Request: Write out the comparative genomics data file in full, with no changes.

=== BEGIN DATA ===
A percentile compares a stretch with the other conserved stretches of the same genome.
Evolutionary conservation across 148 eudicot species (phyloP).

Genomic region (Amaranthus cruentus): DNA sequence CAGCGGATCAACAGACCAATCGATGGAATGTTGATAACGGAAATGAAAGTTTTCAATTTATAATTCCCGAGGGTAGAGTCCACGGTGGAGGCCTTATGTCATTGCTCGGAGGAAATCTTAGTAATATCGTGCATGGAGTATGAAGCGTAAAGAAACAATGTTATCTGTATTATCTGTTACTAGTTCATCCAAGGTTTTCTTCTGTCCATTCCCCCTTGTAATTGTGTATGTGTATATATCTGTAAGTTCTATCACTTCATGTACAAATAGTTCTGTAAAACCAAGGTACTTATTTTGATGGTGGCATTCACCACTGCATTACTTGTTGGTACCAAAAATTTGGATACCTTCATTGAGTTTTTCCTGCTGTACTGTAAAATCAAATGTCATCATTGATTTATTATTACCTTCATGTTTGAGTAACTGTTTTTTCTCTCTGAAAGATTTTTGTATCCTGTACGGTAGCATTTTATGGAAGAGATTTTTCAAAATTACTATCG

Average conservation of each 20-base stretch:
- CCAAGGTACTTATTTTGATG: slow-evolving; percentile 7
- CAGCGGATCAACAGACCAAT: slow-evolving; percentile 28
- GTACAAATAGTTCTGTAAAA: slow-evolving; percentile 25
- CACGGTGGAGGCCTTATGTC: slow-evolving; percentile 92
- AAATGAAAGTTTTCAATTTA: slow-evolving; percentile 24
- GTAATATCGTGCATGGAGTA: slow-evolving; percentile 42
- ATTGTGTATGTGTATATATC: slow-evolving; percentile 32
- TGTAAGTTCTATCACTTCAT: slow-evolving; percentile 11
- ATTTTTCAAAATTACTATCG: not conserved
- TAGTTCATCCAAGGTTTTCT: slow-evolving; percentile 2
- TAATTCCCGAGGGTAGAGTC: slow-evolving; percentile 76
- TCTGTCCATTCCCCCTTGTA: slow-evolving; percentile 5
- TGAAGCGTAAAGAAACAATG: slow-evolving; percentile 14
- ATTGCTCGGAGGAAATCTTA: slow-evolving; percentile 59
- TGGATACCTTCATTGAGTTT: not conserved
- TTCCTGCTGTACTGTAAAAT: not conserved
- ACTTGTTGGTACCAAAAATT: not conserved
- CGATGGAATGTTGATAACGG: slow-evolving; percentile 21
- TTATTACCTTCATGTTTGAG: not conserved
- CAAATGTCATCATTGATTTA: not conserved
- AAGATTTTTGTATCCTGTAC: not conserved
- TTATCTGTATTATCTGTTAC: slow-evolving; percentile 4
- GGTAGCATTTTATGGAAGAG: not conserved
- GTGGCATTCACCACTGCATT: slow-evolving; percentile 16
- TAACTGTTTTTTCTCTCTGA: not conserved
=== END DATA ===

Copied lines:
A percentile compares a stretch with the other conserved stretches of the same genome.
Evolutionary conservation across 148 eudicot species (phyloP).

Genomic region (Amaranthus cruentus): DNA sequence CAGCGGATCAACAGACCAATCGATGGAATGTTGATAACGGAAATGAAAGTTTTCAATTTATAATTCCCGAGGGTAGAGTCCACGGTGGAGGCCTTATGTCATTGCTCGGAGGAAATCTTAGTAATATCGTGCATGGAGTATGAAGCGTAAAGAAACAATGTTATCTGTATTATCTGTTACTAGTTCATCCAAGGTTTTCTTCTGTCCATTCCCCCTTGTAATTGTGTATGTGTATATATCTGTAAGTTCTATCACTTCATGTACAAATAGTTCTGTAAAACCAAGGTACTTATTTTGATGGTGGCATTCACCACTGCATTACTTGTTGGTACCAAAAATTTGGATACCTTCATTGAGTTTTTCCTGCTGTACTGTAAAATCAAATGTCATCATTGATTTATTATTACCTTCATGTTTGAGTAACTGTTTTTTCTCTCTGAAAGATTTTTGTATCCTGTACGGTAGCATTTTATGGAAGAGATTTTTCAAAATTACTATCG

Average conservation of each 20-base stretch:
- CCAAGGTACTTATTTTGATG: slow-evolving; percentile 7
- CAGCGGATCAACAGACCAAT: slow-evolving; percentile 28
- GTACAAATAGTTCTGTAAAA: slow-evolving; percentile 25
- CACGGTGGAGGCCTTATGTC: slow-evolving; percentile 92
- AAATGAAAGTTTTCAATTTA: slow-evolving; percentile 24
- GTAATATCGTGCATGGAGTA: slow-evolving; percentile 42
- ATTGTGTATGTGTATATATC: slow-evolving; percentile 32
- TGTAAGTTCTATCACTTCAT: slow-evolving; percentile 11
- ATTTTTCAAAATTACTATCG: not conserved
- TAGTTCATCCAAGGTTTTCT: slow-evolving; percentile 2
- TAATTCCCGAGGGTAGAGTC: slow-evolving; percentile 76
- TCTGTCCATTCCCCCTTGTA: slow-evolving; percentile 5
- TGAAGCGTAAAGAAACAATG: slow-evolving; percentile 14
- ATTGCTCGGAGGAAATCTTA: slow-evolving; percentile 59
- TGGATACCTTCATTGAGTTT: not conserved
- TTCCTGCTGTACTGTAAAAT: not conserved
- ACTTGTTGGTACCAAAAATT: not conserved
- CGATGGAATGTTGATAACGG: slow-evolving; percentile 21
- TTATTACCTTCATGTTTGAG: not conserved
- CAAATGTCATCATTGATTTA: not conserved
- AAGATTTTTGTATCCTGTAC: not conserved
- TTATCTGTATTATCTGTTAC: slow-evolving; percentile 4
- GGTAGCATTTTATGGAAGAG: not conserved
- GTGGCATTCACCACTGCATT: slow-evolving; percentile 16
- TAACTGTTTTTTCTCTCTGA: not conserved